Once you are past the town the road levels off and becomes an enjoyable climb through forested mountains. The road was empty of traffic, the day was sunny, and birds were everywhere. Soon I found myself at the police checkpoint. I rolled down into a stunning river gorge with staggering views of peaks and scarps. As I stopped to photograph the sight, a local came by on a mountain bike, and I spent a pleasant half-hour with him chatting about the problems of maintaining the roadways in Pingtung’s steep mountains.

I then turned around at the long construction zone on 24 and headed back. Along the way my front rim overheated on a long downhill and I blew a tube. I decided to head over to Neipu, where there were a couple of bike shops, to get some new tubes. Along the way I stopped at the interesting Aboriginal Cultural Center on Rte 24 near the Sandimen township office. It is filled with Paiwan aborigine artifacts and photographs, and offers performances, art, and other cultural activities. It also has good views down the nearby river gorge. The flat road between Shuimen and Neipu proved to be a good introduction to Pingtung County life, with plenty of interesting things to photograph.

The next day I got up early and rode Pingtung 55 up to Majia town. This road is especially beautiful, with an easy grade and great views out over the river gorge and the mountains beyond. I had a wonderful time on a sunny morning, imaging everything from mountain peaks to insects. Riding it is the kind of great experience that really makes Pingtung County shine. I hope the government considers extending and connecting these roads via bike trails, and promotes this area as a tourist alternative. The road not only contains some interesting aboriginal villages and other cultural sites, but a new recreational farm as well.

After lunch I headed north along Rte 185, the Along-the-Mountains Road. This is a very pretty road that is much like riding on the east coast, with a flat shelf backed by imposing mountains right over your shoulder. Rte 185 runs past a number of scenic areas in northeastern Pingtung County, and is lined with pineapple and banana farms, small temples, and gravel operations. Unfortunately the road surface is only in fair condition, due to the constant truck traffic. The government has put in bike paths along part of the route but they are not very useful. I advise cyclists to stick to the road. Despite the problems I highly recommend 185, a good alternative to taking Rte 1 south through Pingtung if you are cycling to Kenting.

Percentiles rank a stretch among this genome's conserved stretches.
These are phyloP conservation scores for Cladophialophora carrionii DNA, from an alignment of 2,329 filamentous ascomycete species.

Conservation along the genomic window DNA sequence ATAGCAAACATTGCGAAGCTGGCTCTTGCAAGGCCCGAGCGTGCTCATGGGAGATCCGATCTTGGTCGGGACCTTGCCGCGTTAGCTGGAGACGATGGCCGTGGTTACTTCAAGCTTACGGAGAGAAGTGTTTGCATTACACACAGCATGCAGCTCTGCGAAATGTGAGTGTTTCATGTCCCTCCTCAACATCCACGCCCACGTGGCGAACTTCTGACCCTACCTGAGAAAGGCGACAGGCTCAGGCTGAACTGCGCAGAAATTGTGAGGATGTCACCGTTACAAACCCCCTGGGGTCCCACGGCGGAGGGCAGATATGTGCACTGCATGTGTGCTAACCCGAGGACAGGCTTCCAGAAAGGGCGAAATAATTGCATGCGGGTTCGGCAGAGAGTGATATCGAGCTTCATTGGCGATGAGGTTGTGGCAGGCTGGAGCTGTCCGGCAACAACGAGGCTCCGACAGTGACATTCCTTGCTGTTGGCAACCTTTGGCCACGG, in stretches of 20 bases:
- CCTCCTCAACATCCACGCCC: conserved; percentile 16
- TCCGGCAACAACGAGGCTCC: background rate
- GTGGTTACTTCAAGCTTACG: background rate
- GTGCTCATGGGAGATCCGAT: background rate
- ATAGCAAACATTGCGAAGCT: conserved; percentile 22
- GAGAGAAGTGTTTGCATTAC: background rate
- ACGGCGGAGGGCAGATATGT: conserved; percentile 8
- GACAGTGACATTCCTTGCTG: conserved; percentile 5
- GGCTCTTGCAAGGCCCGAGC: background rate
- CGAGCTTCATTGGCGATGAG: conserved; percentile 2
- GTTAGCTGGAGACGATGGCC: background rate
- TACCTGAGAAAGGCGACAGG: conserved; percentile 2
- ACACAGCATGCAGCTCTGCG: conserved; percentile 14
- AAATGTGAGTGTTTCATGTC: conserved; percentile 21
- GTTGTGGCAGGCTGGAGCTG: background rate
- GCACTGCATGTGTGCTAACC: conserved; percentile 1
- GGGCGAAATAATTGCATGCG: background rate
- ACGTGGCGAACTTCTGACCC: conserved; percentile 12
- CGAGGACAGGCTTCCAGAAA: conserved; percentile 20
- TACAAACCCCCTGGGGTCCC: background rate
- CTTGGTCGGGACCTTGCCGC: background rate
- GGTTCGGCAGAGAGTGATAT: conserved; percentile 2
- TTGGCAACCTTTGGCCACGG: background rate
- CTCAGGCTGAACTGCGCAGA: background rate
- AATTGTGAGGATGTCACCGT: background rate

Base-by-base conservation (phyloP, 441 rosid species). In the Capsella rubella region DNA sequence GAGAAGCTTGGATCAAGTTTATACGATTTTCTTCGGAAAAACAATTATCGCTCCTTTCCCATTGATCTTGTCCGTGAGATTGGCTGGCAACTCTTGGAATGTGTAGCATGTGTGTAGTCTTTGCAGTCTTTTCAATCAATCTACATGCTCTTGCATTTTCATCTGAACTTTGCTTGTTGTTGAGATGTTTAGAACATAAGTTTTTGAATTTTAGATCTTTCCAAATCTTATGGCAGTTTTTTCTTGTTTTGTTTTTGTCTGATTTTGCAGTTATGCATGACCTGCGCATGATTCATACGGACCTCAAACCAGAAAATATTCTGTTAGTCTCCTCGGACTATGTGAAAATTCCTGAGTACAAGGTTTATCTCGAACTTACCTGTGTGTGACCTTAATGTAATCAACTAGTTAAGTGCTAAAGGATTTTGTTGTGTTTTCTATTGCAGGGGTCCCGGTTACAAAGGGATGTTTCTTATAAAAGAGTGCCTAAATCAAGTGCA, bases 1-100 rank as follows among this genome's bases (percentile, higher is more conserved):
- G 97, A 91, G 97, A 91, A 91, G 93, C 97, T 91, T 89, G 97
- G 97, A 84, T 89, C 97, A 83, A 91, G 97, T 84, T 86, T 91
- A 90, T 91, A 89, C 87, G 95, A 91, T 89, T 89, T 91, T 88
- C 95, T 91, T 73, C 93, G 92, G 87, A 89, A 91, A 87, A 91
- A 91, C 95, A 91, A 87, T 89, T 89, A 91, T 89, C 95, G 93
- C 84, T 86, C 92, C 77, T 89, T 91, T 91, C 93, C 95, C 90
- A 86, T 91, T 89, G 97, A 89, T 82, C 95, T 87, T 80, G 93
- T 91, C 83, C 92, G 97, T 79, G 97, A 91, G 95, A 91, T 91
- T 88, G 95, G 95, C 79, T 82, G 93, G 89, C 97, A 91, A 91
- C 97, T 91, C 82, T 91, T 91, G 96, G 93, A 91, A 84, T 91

The next week I returned, determined to further explore the area. I stayed at a delightful little bed and breakfast place called Chinglu Bed and Breakfast near Jiayi village in Majjia Township, right off 185 (清廬民宿, 屏東縣瑪家鄉佳義村1鄰泰平巷5-28號, 08-799-0311). It exemplified the cultural mingling of the area – the owners were a Paiwan aborigine woman and her Hakka husband. The building itself was done in the style of an aboriginal stone house, and the interior was filled with aboriginal furniture, art, and curios. The owners were truly friendly and treated me to some really interesting experiences.

Since the previous visit had involved exploring the mountains, this trip I decided to head out on a history tour of Pingtung County. Han settlement in Pingtung is quite old – some Hakka historians claim there were Hakkas settled there as early as the 14th century or even earlier. While recent artifacts from the long history of aboriginal dominance of the plains have sadly disappeared, there are plenty of sites of interest from the 19th and 20th century.

The first leg of my ride took me south along 185 (map at It was a gorgeous morning and the mountains off my left shoulder were lovely. Rte 185 continues all the way to Fangliao along the coast, but my first stop was the Catholic Basilica in Wanjin in Wanluan Township. The little Church with its Latin style makes visitors feel as though they are in some mission in New Mexico. There is an excellent coffee shop right next door, and people in the local community are super friendly. If you are traveling in the area a bed and breakfast should be opening in the town soon, and in an emergency you can probably get the Catholic Hostel in the Church compound to take you in for the night. Ask at the coffee shop.

Because of the intermixing of Han folk religion, Aboriginal religious practice, and Christian belief, the area around Wanjin is a fascinating mélange of religious art and iconography. Do not miss the beautiful mural, not far from the Church, that is a mix of Aboriginal, Han, and Christian artistic forms. In many places statues of Mary are side by side with shrines to the Earth God, Fu De. Moreover, unlike most other townships in Taiwan, Wanluan Township does a great job putting up useful signs telling you where the interesting things are.